Asia-Pacific

China searches river for missing chemical barrels

Barrels in the Songhua river in Jilin, China (29 July 2010)
Image caption Officials say there is no sign that the Songhua has been contaminated by the chemicals

Emergency teams in north-east China are continuing to search a major river for barrels of toxic chemicals.

Some 7,000 barrels were swept into the river in Jilin province on Wednesday; 3,000 contained the liquid chemicals.

Officials said 2,978 drums had been retrieved, but it was unclear if they were empty or full, said state media.

China is suffering its worst seasonal flooding in a decade, which has left hundreds dead and missing across the country.

Teams of workers using cranes and nets had managed to retrieve the 2,978 barrels from the Songhua river by midday on Friday, said the Xinhua news agency.

But there are concerns that some of the barrels, which were swept away from a factory in Jilin city, could have sunk to the riverbed, making them harder to find, the agency reports.

The Songhua River is the largest tributary of the Heilongjiang river, also known as the Amur river in Russia, on the China-Russia border.

Image caption Thousands of homes have been destroyed in Yongji County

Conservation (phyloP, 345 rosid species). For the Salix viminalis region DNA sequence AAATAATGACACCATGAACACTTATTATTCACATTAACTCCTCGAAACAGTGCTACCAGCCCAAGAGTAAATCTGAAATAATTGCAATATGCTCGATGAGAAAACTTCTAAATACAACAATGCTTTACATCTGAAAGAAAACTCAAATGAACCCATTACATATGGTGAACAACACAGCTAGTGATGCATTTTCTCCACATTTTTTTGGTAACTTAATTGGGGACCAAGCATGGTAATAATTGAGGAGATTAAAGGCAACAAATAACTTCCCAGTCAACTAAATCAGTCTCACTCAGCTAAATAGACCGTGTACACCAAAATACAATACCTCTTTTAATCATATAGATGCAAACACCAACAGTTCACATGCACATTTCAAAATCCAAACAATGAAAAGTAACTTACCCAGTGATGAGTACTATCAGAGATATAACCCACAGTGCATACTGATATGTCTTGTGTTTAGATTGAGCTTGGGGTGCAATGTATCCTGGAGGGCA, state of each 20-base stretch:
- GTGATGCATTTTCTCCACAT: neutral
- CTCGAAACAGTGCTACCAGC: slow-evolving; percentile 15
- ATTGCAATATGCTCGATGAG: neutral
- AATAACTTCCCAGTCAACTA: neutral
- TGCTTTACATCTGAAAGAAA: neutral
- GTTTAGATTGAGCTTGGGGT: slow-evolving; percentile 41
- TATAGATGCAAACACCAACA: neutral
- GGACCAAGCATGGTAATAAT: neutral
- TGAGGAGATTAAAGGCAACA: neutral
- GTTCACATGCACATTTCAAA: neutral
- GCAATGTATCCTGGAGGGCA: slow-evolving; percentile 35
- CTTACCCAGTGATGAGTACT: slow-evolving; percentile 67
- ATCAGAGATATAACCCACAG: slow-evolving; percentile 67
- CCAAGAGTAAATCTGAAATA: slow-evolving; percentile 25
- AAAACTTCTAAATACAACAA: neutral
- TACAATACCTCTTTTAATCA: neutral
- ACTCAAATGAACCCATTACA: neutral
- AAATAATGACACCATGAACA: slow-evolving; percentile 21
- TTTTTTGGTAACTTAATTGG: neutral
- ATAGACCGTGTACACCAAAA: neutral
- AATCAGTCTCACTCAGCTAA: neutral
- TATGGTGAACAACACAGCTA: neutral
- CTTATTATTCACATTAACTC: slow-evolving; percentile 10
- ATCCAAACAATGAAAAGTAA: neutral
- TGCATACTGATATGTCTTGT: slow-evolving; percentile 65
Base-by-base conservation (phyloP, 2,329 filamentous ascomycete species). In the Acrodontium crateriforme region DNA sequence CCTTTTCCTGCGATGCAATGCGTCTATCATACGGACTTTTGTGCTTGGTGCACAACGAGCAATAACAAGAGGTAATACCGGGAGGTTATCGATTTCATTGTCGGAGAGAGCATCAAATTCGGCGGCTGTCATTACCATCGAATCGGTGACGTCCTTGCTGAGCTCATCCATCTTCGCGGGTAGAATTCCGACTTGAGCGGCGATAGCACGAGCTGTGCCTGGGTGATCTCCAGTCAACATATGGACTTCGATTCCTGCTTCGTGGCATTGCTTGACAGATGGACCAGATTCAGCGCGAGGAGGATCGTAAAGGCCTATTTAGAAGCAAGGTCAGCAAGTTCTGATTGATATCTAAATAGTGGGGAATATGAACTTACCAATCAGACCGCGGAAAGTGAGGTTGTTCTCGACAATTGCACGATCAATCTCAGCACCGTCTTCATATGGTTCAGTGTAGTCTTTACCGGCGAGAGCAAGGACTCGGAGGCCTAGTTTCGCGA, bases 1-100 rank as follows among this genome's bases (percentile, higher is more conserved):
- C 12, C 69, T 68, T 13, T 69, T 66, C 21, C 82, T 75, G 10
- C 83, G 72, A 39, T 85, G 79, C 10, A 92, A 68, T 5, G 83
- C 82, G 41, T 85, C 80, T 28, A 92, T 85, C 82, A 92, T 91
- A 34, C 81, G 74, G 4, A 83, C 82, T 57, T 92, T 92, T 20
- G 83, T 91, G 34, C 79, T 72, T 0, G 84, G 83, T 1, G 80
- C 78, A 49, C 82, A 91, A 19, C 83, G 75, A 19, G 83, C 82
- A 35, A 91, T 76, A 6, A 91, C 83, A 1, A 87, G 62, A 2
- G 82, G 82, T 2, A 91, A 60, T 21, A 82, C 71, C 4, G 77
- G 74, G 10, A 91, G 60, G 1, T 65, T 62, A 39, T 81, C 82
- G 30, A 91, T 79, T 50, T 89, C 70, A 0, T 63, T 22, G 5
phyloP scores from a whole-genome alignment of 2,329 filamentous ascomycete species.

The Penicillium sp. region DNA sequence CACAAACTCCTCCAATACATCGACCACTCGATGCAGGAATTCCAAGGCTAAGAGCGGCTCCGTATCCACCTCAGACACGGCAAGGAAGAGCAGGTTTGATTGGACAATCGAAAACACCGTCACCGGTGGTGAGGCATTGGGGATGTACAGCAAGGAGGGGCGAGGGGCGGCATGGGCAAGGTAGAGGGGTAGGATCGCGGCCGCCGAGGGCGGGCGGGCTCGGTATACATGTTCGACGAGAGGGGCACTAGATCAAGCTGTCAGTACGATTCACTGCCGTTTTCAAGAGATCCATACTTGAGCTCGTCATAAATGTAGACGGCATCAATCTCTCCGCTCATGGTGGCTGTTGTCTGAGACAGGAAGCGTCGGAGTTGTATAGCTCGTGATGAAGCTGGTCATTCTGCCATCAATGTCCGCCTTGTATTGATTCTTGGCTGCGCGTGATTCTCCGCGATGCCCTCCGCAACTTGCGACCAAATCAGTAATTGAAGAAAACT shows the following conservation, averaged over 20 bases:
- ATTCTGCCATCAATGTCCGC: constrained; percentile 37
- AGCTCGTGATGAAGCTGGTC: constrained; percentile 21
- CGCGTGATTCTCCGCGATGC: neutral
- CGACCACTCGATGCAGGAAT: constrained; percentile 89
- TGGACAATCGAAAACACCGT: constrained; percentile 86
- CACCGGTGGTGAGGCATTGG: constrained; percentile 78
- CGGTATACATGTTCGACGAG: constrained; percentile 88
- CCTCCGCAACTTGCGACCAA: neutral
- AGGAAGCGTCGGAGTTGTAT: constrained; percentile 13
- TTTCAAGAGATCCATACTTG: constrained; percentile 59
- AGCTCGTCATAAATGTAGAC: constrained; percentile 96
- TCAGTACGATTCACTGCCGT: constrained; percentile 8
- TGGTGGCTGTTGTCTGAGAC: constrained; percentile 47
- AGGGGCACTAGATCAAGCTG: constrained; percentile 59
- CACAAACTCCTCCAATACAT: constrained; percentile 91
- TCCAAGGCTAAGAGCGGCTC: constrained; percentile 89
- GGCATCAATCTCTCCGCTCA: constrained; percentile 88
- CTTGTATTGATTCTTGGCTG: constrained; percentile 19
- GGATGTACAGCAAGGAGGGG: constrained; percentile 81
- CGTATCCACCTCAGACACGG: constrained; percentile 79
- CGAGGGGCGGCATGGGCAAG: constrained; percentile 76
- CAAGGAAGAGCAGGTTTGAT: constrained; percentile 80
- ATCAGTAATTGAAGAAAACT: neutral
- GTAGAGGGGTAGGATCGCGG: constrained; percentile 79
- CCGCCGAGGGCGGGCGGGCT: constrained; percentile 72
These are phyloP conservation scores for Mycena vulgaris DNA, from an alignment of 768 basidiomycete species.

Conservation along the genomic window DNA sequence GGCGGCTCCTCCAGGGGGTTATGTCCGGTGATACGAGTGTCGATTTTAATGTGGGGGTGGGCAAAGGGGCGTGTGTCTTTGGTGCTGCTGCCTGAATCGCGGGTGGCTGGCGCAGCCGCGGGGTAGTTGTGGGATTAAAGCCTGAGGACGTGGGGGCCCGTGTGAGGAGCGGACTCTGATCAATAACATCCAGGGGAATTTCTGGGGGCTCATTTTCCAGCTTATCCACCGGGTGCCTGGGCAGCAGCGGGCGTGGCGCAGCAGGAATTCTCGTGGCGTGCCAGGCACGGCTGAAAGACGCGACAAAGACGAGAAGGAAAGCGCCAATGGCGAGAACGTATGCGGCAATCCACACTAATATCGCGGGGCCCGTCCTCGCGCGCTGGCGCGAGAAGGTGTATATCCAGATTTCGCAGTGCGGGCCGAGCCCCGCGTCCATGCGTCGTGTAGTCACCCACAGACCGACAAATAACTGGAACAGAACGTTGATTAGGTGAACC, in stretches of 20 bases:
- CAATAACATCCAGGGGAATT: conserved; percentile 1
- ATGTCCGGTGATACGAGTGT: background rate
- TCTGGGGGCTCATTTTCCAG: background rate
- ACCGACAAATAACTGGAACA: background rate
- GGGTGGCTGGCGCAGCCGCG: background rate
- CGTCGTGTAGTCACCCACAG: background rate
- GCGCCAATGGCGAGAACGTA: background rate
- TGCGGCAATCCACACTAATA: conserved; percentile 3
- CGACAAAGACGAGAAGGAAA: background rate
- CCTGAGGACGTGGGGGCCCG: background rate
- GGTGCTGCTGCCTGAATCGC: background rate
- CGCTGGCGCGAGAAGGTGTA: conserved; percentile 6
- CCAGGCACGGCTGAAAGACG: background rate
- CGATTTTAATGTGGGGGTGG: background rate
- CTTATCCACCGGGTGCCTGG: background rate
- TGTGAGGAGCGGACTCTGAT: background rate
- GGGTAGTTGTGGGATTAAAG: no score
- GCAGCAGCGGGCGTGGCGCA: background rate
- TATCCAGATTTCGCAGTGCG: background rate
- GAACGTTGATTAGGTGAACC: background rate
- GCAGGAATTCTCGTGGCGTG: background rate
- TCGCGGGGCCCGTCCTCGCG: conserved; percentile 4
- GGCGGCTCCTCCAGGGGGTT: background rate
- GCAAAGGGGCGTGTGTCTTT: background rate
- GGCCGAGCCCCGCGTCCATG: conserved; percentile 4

It is a source of drinking-water for several million people and is being tested for possible contamination, but officials have said there is no sign that the chemicals have leaked into the water.

Water supplies in the city of 4.5 million people were briefly suspended and panic-buying reported as residents stocked up on bottled water.

But by Thursday morning water supplies had been mostly restored, reports said.

Large parts of Jilin province remain under water after the intense flooding, which officials say has affected some 150,000 people.

In Yongji County, at least 27 people have been killed since Sunday, officials told Xinhua, while 21,875 buildings were destroyed and 254,000 people evacuated.

Others were trapped as roads became impassable and bridges were swept away.

"We can not go to the Yongji town as you can see the bridge has collapsed. Another bridge connecting Jilin City and Yongji has also collapsed," said local resident Zhang Weidong.

"There is no way for us to go."

The Chinese authorities say a total of 134 million people in 28 provinces have been affected by the severe weather which has hit the country.

Floods and landslides have left nearly 1,000 people dead and tens of thousands homeless.

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